The conversation series is organized by Angelique Wood, Regional District of Okanagan Similkameen (RDOS) Director of Area G, and Kim English, a director of the Hedley Heritage Museum Association.

The series will focus on sustainable and resilient examples of successful community development initiatives, with guest speakers, panel discussions, and local participation to invoke a positive community shift.

By listening to real-life example of success stories from throughout BC, and getting a chance to related the stories back to our current reality, our community leaders will have the opportunity to meet and discover strength in shared goals, said the organizers.

“This type of meeting will enable us to form lasting bonds and grow our communities,” said Wood.

The inaugural Community Conversations event featured a presentation by Julie Fowler, Executive Director of the ArtsWells Festival, now in its eleventh year.

In her presentation, “How a Town of 250 Became a Cultural Capital with ArtWells”, Fowler shared the development of the festival and lessons learned with a lively and interested audience of 40 to 60 people.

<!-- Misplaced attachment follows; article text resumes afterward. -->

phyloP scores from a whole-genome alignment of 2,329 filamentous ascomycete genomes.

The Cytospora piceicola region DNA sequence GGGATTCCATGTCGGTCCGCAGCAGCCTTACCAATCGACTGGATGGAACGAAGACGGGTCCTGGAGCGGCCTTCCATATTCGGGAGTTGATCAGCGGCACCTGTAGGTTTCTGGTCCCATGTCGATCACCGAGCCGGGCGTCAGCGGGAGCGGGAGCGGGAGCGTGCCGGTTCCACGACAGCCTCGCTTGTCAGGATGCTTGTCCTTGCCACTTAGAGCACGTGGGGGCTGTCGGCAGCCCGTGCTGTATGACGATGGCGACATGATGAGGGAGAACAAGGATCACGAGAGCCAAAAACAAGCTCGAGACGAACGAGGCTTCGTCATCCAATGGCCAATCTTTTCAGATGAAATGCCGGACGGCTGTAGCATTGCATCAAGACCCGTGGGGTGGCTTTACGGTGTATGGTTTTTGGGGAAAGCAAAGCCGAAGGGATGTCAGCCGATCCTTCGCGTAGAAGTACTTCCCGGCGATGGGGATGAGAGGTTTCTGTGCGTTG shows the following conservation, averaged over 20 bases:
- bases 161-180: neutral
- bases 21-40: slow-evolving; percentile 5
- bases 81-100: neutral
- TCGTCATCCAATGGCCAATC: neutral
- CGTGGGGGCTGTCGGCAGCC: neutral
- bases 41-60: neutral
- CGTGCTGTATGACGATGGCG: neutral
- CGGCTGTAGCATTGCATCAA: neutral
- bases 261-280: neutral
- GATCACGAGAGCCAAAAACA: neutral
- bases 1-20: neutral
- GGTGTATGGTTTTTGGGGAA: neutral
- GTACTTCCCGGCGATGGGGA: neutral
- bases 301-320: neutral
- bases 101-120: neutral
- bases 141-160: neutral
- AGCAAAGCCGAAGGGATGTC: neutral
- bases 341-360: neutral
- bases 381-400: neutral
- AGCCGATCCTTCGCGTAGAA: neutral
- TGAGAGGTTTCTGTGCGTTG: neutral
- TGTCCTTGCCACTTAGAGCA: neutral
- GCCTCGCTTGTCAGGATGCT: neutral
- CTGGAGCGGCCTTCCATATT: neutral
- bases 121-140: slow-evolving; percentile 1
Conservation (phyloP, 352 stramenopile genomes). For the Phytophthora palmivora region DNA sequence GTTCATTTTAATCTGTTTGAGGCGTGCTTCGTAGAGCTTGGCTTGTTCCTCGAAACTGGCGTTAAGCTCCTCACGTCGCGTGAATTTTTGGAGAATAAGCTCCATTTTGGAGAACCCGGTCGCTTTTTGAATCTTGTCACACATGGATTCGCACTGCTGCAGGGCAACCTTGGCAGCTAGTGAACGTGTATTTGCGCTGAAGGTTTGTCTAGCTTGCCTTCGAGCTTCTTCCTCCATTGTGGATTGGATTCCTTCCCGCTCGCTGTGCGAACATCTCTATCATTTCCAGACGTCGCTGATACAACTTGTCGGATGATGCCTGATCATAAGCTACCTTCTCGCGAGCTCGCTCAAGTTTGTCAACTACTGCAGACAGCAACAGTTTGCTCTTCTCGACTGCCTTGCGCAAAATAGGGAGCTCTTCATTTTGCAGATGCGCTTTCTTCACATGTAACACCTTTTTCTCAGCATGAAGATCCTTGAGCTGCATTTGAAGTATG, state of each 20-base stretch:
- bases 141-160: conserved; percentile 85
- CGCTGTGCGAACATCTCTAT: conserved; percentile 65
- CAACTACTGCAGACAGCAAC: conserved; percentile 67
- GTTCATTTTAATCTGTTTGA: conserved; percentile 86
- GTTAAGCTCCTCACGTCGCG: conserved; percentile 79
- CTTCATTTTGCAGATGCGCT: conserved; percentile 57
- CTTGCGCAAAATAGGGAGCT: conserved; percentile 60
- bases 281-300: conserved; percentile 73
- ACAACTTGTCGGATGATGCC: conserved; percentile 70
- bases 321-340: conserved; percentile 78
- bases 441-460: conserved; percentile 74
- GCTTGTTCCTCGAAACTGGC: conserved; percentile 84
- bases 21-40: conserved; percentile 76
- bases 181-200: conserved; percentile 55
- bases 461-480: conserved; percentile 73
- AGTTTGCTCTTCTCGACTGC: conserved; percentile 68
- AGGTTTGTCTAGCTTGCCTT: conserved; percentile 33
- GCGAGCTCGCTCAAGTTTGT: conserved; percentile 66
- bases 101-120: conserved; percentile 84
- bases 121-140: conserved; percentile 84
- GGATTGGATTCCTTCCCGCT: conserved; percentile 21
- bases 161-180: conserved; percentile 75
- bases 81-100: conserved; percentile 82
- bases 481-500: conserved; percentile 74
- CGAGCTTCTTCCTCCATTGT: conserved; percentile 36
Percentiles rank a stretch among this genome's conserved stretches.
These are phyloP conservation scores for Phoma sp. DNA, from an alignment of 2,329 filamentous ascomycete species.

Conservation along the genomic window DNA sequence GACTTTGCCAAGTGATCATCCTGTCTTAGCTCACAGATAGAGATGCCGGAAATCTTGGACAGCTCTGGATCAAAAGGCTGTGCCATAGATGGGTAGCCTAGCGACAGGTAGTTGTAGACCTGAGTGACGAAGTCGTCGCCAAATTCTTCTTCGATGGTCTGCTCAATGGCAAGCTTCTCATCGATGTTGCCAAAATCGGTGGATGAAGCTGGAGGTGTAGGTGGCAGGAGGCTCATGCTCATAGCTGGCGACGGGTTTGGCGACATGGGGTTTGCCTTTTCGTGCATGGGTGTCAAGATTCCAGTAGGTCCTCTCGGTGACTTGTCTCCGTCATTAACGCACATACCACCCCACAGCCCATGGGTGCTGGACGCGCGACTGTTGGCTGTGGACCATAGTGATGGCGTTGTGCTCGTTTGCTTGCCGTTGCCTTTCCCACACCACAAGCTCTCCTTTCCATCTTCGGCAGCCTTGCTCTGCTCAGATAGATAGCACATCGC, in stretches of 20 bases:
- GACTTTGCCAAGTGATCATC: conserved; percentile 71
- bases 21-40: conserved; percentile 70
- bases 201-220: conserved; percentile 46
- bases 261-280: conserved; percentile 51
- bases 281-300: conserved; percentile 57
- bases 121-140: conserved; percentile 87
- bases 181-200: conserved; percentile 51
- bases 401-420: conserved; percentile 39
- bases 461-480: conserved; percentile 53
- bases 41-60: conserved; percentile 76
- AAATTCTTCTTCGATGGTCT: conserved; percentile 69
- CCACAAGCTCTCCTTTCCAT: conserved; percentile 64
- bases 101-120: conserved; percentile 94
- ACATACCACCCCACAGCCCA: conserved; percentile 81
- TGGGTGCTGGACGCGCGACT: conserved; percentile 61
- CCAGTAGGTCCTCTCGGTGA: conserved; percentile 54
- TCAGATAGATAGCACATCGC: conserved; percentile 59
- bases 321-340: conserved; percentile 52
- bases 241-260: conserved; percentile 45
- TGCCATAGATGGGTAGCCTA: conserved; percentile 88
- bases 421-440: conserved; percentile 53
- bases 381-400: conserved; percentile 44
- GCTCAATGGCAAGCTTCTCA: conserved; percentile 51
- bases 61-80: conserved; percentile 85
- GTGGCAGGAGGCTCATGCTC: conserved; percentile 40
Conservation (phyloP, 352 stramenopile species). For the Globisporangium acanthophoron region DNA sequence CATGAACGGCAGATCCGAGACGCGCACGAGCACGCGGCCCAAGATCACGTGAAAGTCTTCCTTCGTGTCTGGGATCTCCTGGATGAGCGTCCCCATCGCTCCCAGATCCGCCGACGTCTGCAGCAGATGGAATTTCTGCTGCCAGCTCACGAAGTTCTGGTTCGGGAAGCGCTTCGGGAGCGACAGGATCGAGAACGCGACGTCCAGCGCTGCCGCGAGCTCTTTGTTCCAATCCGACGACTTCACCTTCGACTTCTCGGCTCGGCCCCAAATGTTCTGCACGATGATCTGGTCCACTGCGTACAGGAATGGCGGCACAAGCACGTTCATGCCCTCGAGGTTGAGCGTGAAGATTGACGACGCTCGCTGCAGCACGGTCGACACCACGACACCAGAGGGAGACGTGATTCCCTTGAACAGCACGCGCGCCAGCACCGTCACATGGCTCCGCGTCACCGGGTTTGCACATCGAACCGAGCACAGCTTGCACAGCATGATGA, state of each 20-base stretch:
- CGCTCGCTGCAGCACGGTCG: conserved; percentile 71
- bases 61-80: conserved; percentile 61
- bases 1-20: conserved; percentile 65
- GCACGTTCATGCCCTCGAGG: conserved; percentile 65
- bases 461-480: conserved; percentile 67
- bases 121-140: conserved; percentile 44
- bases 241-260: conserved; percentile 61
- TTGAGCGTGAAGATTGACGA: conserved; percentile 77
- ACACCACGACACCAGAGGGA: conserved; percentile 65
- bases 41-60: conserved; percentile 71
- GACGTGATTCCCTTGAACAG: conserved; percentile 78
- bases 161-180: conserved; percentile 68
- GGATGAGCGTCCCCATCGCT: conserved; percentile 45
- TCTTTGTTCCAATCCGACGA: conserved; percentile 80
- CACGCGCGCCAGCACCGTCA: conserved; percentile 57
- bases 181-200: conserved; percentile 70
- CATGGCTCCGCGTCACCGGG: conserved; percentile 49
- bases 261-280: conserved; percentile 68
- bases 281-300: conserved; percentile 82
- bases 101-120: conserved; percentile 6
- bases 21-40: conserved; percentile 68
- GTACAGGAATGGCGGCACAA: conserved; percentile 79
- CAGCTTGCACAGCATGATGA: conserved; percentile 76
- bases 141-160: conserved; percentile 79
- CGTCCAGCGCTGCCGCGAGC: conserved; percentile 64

Fowler told the group her passion is to support artists of all kinds. “I want to bring them together,” she said, “and I want to bring their art to the world.”
The festival started small.

“In the beginning we gave away a lot of tickets so people would come.” Said Fowler. “If an artist showed an interest, we begged them to come. There was little money to pay them, but we did feed them.”

Last year’s sold-out festival attracted approximately 2,000 guests, and included the efforts over 200 volunteers, with over 100 musical performances on 12 stages, and more than 20 workshops on topics ranging from Ukrainian dance to lyric writing.

This month’s Community Conversations event also included a panel discussion with representatives from the Princeton Traditional Music Festival and the Upper Similkameen Spirit Festival, who brought forward their own organizational successes and challenges.

The next Community Conversation in April will focus on food systems. For more information about this event series, please contact Kim English.


Nature Deficit Disorder: Reconnecting Youth With The Natural Environment 
By Michelle Sandsmark, MA Public Health (UVic) Practicum Student